Background & aims: Interleukin (IL) 4 has immunoregulatory and anti-inflammatory activities, but little is known about IL-4 in the human gut. We investigated production of IL-4 by isolated lamina propria mononuclear cells (LPMCs) from normal and inflamed intestine and its capacity to modulate local immune responses.
Methods: IL-4 levels were measured by enzyme-linked immunosorbent assay in cultures of control and inflammatory bowel disease LPMCs, and the effect of IL-4 on LPMC proliferation and interaction with IL-2, IL-1 beta, lipopolysaccharide, bacterial antigens, superantigen, and antibodies to various T-cell receptors was investigated.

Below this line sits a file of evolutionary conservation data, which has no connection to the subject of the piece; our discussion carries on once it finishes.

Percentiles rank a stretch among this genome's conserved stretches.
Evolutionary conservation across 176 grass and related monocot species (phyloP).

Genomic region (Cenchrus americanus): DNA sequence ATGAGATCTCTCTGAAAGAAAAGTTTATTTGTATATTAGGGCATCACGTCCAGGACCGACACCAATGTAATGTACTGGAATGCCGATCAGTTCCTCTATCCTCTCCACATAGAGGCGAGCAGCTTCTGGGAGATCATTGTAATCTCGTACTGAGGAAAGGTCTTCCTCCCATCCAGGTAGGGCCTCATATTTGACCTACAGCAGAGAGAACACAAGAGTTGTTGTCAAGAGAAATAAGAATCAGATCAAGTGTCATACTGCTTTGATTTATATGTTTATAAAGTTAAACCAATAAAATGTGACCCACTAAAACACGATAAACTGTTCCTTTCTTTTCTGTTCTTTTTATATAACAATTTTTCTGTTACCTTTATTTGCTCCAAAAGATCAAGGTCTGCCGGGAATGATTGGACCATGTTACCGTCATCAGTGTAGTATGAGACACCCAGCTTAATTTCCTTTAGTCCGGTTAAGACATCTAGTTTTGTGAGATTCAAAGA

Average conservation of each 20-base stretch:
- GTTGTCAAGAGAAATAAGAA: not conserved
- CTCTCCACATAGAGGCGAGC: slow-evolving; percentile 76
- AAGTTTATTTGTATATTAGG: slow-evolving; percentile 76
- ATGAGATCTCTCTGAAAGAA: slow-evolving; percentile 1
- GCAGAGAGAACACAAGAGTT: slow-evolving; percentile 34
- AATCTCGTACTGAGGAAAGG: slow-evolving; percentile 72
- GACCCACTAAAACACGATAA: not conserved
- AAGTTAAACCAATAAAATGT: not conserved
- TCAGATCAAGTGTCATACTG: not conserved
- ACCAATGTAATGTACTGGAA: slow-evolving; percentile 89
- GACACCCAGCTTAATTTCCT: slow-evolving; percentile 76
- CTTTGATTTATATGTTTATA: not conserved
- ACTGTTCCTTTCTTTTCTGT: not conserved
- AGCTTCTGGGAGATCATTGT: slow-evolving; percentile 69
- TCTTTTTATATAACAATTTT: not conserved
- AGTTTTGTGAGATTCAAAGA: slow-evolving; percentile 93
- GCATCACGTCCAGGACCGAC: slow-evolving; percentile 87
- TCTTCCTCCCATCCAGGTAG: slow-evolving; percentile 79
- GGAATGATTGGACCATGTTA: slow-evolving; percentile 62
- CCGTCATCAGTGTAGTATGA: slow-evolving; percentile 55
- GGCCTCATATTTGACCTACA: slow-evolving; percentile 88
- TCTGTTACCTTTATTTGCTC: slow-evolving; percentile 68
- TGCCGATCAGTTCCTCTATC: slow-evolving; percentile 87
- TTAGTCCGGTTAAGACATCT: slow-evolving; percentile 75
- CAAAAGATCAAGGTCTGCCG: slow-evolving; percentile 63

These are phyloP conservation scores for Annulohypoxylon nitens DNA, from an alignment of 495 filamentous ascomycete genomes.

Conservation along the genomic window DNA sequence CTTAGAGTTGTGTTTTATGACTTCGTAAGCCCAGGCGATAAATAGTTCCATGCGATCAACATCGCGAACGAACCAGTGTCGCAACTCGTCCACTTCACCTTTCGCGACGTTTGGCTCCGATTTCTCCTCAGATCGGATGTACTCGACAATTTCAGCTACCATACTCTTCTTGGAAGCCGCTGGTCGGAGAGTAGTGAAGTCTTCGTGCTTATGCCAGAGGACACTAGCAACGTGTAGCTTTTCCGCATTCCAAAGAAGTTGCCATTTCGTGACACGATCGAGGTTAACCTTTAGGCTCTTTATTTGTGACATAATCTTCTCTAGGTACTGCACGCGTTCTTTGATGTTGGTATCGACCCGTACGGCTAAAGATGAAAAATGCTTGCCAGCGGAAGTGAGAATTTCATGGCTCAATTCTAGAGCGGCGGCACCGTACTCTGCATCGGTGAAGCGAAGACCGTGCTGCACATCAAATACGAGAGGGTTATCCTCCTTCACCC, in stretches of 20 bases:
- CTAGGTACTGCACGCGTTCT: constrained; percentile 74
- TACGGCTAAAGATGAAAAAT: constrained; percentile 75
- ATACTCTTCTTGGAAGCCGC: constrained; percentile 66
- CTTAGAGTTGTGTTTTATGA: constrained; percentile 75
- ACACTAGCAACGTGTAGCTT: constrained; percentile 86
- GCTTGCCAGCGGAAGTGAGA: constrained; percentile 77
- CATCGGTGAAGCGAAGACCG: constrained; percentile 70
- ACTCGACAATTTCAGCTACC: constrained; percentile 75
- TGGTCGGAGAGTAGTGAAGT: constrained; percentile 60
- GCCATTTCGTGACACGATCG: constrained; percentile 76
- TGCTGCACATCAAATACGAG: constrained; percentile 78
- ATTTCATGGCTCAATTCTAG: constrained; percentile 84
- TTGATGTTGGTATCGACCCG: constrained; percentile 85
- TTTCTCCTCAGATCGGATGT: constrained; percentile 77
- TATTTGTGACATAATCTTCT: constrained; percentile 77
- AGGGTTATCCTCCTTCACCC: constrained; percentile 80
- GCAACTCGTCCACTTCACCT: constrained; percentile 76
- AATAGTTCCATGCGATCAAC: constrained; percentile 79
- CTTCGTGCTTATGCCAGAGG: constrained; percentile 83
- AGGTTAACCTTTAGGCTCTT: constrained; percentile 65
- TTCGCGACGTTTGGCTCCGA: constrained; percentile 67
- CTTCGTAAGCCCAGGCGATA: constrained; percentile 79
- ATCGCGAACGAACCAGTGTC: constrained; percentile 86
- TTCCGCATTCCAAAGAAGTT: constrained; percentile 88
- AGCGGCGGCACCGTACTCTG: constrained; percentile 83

Results: Various stimuli induced LPMCs to produce IL-4, but inflammatory bowel disease cells expressed IL-4 messenger RNA and secreted protein in significantly lower amounts than control cells. IL-4 failed to stimulate proliferation by fresh LPMCs, but a vigorous dose-dependent response was observed after preactivation by phytohemagglutinin, IL-2, or IL-4. When added to fresh LPMCs, IL-4 inhibited IL-2-induced proliferation. IL-4 amplified proliferation to IL-1 beta, lipopolysaccharide, peptidoglycan-polysaccharide complexes, staphylococcus enterotoxin A, and antibodies to the CD3 and CD28 receptors but not to tetanus toxoid.
Conclusions: Decreased production of IL-4 in inflammatory bowel disease may cause defective immunosuppressive and anti-inflammatory mechanisms and may contribute to disease pathogenesis. The ability of IL-4 to differentially modulate LPMC reactivity probably influences mucosal immune homeostasis.